I liked the price too. I am risking frost or freeze but in a typical winter those two things are not likely. This season the weather has not been normal so we shall see... Very interesting information about the poinsettia. I do remember vaguely reading of their origin but obviously I didn't retain it. LOL.

    Joey, Thank you for your kind remarks and I do understand your getting in the middle of things and not remembering to be snap happy. I almost always have my camera with me wherever I go. I've learned to keep it close by in the garden mostly to capture the little critters who don't pause too long for a photo shoot. But, yes, the day I took the photos in this post I was stopping to take the root photo and the before and after photo. I'm not as good to take photos while cooking.

    Funny you mention the condition of yourself while gardening. My daughter just commented this week when she dropped at the end of one of my long days in the garden... "Mom, no one that knows you would believe you ever look like this." We got a good chuckle out of that.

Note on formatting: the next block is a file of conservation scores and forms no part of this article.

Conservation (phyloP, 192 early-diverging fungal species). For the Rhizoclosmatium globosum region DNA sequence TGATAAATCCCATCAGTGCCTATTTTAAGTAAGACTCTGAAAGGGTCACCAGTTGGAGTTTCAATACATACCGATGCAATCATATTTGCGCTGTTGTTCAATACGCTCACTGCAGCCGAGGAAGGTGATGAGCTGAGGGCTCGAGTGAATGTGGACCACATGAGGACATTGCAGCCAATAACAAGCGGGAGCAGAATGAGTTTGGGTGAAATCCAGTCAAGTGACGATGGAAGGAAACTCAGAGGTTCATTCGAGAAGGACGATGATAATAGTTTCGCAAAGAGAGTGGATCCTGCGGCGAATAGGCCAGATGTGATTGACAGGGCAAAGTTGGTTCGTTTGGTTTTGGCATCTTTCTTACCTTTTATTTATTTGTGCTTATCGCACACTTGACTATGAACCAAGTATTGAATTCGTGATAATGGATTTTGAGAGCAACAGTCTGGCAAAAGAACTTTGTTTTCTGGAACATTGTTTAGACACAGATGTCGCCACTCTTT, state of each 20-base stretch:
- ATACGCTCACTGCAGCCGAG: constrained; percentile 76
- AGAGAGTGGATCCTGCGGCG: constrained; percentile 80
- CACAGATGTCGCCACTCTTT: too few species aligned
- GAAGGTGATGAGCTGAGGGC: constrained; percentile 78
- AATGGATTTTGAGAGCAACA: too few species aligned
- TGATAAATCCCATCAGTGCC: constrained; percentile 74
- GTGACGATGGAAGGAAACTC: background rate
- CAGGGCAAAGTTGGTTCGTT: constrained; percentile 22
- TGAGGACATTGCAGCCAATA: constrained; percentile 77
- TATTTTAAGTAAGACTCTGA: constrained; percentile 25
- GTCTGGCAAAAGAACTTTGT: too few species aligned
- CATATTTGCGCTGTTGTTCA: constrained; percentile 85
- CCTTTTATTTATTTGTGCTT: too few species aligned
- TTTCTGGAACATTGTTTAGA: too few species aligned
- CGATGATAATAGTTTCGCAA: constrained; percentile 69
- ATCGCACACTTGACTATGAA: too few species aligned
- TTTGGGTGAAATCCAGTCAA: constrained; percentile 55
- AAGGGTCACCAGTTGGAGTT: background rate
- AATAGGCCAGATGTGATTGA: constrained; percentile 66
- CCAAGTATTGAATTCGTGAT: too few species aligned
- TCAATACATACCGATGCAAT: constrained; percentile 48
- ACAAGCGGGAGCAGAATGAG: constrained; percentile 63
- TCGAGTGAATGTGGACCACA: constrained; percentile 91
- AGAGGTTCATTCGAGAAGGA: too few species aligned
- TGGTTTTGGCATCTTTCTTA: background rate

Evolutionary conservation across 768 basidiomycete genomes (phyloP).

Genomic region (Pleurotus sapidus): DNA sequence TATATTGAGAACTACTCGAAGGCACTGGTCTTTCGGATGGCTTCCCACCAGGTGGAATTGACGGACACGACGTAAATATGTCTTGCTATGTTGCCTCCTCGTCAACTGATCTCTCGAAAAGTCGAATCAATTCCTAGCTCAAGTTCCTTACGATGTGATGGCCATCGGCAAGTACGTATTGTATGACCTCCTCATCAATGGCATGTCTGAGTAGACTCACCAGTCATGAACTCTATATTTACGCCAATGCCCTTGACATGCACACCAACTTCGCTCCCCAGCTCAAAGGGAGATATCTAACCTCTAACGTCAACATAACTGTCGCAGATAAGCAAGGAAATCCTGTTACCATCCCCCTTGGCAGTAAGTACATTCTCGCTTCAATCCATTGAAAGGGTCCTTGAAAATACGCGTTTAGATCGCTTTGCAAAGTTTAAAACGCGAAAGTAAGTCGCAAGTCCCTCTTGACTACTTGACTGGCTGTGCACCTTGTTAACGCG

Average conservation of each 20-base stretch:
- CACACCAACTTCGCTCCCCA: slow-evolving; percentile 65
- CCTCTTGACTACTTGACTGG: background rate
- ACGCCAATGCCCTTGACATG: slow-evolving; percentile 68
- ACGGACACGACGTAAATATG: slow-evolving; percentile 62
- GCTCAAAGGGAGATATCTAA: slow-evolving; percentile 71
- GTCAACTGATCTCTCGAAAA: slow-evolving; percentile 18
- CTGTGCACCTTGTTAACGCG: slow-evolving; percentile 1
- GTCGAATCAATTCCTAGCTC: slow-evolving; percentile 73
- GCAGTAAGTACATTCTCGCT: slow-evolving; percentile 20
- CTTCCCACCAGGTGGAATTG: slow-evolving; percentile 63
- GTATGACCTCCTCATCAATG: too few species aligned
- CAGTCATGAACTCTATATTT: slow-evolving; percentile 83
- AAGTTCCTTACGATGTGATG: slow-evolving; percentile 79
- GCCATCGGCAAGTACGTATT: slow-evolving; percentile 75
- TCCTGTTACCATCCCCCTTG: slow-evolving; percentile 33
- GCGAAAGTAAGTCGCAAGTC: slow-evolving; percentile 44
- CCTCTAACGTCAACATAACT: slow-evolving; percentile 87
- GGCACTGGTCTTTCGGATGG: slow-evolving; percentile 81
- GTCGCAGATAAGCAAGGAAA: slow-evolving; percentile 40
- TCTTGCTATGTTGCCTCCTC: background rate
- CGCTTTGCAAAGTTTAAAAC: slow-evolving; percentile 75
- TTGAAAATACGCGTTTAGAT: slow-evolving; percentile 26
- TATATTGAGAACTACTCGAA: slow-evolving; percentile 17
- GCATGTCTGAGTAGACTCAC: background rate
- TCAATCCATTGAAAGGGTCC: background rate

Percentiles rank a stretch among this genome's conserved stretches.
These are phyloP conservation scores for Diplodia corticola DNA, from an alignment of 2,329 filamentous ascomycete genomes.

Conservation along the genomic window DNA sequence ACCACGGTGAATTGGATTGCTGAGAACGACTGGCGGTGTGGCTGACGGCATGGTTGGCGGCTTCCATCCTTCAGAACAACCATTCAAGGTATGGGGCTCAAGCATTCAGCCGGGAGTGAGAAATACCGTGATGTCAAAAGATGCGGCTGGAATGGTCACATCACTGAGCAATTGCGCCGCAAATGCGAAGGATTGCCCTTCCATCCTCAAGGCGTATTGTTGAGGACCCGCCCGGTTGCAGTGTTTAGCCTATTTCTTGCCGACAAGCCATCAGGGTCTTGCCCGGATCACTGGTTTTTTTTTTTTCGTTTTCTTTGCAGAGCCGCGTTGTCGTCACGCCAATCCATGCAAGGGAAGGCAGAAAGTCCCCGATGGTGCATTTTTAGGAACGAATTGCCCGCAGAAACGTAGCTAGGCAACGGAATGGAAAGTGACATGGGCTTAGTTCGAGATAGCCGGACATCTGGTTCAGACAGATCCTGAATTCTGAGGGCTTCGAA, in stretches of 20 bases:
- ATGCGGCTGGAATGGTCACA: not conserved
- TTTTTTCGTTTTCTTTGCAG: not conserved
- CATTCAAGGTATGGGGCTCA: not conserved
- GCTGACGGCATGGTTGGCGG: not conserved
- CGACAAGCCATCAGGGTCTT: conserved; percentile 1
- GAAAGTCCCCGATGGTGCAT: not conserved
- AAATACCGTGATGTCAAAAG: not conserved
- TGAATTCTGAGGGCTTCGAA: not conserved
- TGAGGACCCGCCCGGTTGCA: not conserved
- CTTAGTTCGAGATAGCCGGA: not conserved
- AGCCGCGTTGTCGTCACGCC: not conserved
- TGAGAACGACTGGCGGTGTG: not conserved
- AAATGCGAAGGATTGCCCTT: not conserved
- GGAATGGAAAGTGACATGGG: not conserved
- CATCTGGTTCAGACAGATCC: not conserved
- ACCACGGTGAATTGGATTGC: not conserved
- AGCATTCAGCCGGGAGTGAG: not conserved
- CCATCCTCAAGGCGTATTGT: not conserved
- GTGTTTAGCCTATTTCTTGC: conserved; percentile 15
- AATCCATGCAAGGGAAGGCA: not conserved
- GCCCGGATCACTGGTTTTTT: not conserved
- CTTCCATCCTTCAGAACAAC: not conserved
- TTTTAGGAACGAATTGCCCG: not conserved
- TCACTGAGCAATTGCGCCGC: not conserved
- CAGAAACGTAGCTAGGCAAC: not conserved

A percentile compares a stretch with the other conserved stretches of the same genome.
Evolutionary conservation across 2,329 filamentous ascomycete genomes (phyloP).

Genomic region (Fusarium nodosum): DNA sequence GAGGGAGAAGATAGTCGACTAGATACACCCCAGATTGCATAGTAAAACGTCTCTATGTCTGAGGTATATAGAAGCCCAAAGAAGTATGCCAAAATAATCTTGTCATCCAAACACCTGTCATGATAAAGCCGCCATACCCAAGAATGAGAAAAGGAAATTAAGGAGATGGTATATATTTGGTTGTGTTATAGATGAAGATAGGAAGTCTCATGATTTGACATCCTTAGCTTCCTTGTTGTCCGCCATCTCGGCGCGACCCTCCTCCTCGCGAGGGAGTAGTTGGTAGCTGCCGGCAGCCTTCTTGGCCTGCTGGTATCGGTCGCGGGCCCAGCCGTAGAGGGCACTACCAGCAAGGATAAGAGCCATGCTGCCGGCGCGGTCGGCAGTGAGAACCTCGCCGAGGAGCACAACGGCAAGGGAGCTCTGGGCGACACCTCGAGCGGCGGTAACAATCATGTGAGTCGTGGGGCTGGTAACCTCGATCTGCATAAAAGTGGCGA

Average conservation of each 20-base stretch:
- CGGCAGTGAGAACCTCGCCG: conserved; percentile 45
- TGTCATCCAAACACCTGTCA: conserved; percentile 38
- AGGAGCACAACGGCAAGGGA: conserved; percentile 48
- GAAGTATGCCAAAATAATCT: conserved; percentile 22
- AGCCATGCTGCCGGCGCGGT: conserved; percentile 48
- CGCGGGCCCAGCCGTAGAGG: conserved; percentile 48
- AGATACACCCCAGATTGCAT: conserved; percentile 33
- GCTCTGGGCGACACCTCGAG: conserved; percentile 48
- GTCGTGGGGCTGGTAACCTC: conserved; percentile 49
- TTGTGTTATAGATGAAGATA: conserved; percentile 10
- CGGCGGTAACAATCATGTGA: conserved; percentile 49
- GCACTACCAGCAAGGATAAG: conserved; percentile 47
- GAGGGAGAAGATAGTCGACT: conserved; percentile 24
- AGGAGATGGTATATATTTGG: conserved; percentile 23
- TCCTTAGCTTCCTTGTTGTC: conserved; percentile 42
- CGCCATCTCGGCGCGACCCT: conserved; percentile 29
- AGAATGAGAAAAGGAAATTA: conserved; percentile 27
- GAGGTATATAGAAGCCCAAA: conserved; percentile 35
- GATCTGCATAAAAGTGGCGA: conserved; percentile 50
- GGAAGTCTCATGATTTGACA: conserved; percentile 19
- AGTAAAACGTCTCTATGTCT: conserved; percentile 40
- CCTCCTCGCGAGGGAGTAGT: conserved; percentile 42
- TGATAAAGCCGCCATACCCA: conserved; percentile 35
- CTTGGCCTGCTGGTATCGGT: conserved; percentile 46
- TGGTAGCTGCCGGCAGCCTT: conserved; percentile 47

21. I love plants like these that "keep on giving." And what a buy on the Hibiscus!

    I'm catching up on blog reading after being away for a week. I enjoyed your last post, Meems, about being distracted by the garden; unfortunately, I don't have that excuse, but my Christmas decorations still aren't all done!

  22. Hi Meems! You'll really enjoy the color of the maple-leaf hibiscus. I've always called it Cranberry Hibiscus but it has several different names. The flowers, while pretty, aren't it's strong suit, it's the beautiful leaves. These like to get long and lanky so it's good to keep them pruned. They are fast growers and can take heavy pruning. They will reseed like crazy but the little seedlings are easy to remove and replant. :-)

  23. Rose, Welcome home. You do have the excuse of being gone for a week and that's even more valid don't you think?

    GreenJeans, I agree - the leaves are the attraction. That deep foliage is a wonderful contrast against all the green in the garden.

    I look forward to cutting the hibiscus back. I'll wait until chance for frost is over then hopefully they will get bushy and full. I may have to move them then as well... not sure I'm giving them enough room. Seedlings from hibiscus -- who'd have thought.


Have a blessed day,